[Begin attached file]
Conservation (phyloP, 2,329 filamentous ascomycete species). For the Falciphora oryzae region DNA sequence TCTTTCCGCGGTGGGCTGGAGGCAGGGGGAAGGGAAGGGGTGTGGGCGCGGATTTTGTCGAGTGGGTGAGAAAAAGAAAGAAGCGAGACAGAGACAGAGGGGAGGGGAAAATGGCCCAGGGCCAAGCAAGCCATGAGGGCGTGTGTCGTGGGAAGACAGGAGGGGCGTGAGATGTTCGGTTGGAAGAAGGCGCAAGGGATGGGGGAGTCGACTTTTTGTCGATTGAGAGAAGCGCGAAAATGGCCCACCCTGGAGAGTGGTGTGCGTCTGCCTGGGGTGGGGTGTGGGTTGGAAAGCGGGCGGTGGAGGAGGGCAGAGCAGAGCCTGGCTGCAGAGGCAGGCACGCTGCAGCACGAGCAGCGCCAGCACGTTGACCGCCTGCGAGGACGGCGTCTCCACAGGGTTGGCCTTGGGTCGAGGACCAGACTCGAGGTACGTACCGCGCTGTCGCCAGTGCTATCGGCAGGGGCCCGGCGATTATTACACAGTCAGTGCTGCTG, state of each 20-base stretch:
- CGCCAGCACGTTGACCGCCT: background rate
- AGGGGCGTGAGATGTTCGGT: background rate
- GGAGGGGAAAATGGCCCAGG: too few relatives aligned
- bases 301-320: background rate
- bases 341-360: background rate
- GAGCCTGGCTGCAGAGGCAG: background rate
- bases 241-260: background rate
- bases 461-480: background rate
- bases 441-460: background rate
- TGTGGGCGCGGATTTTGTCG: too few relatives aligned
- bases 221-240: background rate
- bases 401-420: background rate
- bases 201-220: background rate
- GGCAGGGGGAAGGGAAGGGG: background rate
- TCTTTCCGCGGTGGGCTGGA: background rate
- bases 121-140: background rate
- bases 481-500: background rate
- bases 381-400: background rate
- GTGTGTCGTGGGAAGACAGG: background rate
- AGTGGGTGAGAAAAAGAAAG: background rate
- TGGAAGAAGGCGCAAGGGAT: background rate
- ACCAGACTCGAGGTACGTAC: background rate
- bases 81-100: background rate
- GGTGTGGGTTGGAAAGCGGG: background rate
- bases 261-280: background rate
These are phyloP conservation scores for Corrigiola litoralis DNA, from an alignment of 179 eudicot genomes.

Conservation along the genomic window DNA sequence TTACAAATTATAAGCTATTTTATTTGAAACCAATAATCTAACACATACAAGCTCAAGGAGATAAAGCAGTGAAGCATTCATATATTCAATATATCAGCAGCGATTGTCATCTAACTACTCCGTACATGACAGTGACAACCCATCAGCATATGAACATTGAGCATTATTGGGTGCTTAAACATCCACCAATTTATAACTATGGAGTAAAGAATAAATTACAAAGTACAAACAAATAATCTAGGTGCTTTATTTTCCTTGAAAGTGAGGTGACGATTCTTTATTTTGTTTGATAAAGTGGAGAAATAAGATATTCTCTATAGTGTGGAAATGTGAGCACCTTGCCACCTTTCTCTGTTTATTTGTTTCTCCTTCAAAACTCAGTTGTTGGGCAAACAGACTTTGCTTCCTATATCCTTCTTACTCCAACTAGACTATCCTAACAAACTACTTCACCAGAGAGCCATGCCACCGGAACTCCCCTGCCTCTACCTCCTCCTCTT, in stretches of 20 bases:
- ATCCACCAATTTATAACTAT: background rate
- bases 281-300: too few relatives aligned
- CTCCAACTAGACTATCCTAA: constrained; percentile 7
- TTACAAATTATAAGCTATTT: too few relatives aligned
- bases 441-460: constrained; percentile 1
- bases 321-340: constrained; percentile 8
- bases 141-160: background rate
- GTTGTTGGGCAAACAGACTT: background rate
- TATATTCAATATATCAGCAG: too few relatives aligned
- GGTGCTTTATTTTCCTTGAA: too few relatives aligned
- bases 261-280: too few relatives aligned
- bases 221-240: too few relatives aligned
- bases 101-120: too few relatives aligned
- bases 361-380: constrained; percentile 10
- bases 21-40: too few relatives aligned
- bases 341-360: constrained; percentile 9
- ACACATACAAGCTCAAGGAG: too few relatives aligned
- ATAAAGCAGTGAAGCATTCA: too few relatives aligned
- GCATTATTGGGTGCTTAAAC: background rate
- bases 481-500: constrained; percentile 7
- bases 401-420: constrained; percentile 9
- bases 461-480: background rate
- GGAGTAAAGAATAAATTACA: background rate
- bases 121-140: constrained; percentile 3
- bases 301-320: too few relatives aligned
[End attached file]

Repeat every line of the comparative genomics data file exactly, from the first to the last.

Conservation (phyloP, 2,329 filamentous ascomycete species). For the Falciphora oryzae region DNA sequence TCTTTCCGCGGTGGGCTGGAGGCAGGGGGAAGGGAAGGGGTGTGGGCGCGGATTTTGTCGAGTGGGTGAGAAAAAGAAAGAAGCGAGACAGAGACAGAGGGGAGGGGAAAATGGCCCAGGGCCAAGCAAGCCATGAGGGCGTGTGTCGTGGGAAGACAGGAGGGGCGTGAGATGTTCGGTTGGAAGAAGGCGCAAGGGATGGGGGAGTCGACTTTTTGTCGATTGAGAGAAGCGCGAAAATGGCCCACCCTGGAGAGTGGTGTGCGTCTGCCTGGGGTGGGGTGTGGGTTGGAAAGCGGGCGGTGGAGGAGGGCAGAGCAGAGCCTGGCTGCAGAGGCAGGCACGCTGCAGCACGAGCAGCGCCAGCACGTTGACCGCCTGCGAGGACGGCGTCTCCACAGGGTTGGCCTTGGGTCGAGGACCAGACTCGAGGTACGTACCGCGCTGTCGCCAGTGCTATCGGCAGGGGCCCGGCGATTATTACACAGTCAGTGCTGCTG, state of each 20-base stretch:
- CGCCAGCACGTTGACCGCCT: background rate
- AGGGGCGTGAGATGTTCGGT: background rate
- GGAGGGGAAAATGGCCCAGG: too few relatives aligned
- bases 301-320: background rate
- bases 341-360: background rate
- GAGCCTGGCTGCAGAGGCAG: background rate
- bases 241-260: background rate
- bases 461-480: background rate
- bases 441-460: background rate
- TGTGGGCGCGGATTTTGTCG: too few relatives aligned
- bases 221-240: background rate
- bases 401-420: background rate
- bases 201-220: background rate
- GGCAGGGGGAAGGGAAGGGG: background rate
- TCTTTCCGCGGTGGGCTGGA: background rate
- bases 121-140: background rate
- bases 481-500: background rate
- bases 381-400: background rate
- GTGTGTCGTGGGAAGACAGG: background rate
- AGTGGGTGAGAAAAAGAAAG: background rate
- TGGAAGAAGGCGCAAGGGAT: background rate
- ACCAGACTCGAGGTACGTAC: background rate
- bases 81-100: background rate
- GGTGTGGGTTGGAAAGCGGG: background rate
- bases 261-280: background rate
These are phyloP conservation scores for Corrigiola litoralis DNA, from an alignment of 179 eudicot genomes.

Conservation along the genomic window DNA sequence TTACAAATTATAAGCTATTTTATTTGAAACCAATAATCTAACACATACAAGCTCAAGGAGATAAAGCAGTGAAGCATTCATATATTCAATATATCAGCAGCGATTGTCATCTAACTACTCCGTACATGACAGTGACAACCCATCAGCATATGAACATTGAGCATTATTGGGTGCTTAAACATCCACCAATTTATAACTATGGAGTAAAGAATAAATTACAAAGTACAAACAAATAATCTAGGTGCTTTATTTTCCTTGAAAGTGAGGTGACGATTCTTTATTTTGTTTGATAAAGTGGAGAAATAAGATATTCTCTATAGTGTGGAAATGTGAGCACCTTGCCACCTTTCTCTGTTTATTTGTTTCTCCTTCAAAACTCAGTTGTTGGGCAAACAGACTTTGCTTCCTATATCCTTCTTACTCCAACTAGACTATCCTAACAAACTACTTCACCAGAGAGCCATGCCACCGGAACTCCCCTGCCTCTACCTCCTCCTCTT, in stretches of 20 bases:
- ATCCACCAATTTATAACTAT: background rate
- bases 281-300: too few relatives aligned
- CTCCAACTAGACTATCCTAA: constrained; percentile 7
- TTACAAATTATAAGCTATTT: too few relatives aligned
- bases 441-460: constrained; percentile 1
- bases 321-340: constrained; percentile 8
- bases 141-160: background rate
- GTTGTTGGGCAAACAGACTT: background rate
- TATATTCAATATATCAGCAG: too few relatives aligned
- GGTGCTTTATTTTCCTTGAA: too few relatives aligned
- bases 261-280: too few relatives aligned
- bases 221-240: too few relatives aligned
- bases 101-120: too few relatives aligned
- bases 361-380: constrained; percentile 10
- bases 21-40: too few relatives aligned
- bases 341-360: constrained; percentile 9
- ACACATACAAGCTCAAGGAG: too few relatives aligned
- ATAAAGCAGTGAAGCATTCA: too few relatives aligned
- GCATTATTGGGTGCTTAAAC: background rate
- bases 481-500: constrained; percentile 7
- bases 401-420: constrained; percentile 9
- bases 461-480: background rate
- GGAGTAAAGAATAAATTACA: background rate
- bases 121-140: constrained; percentile 3
- bases 301-320: too few relatives aligned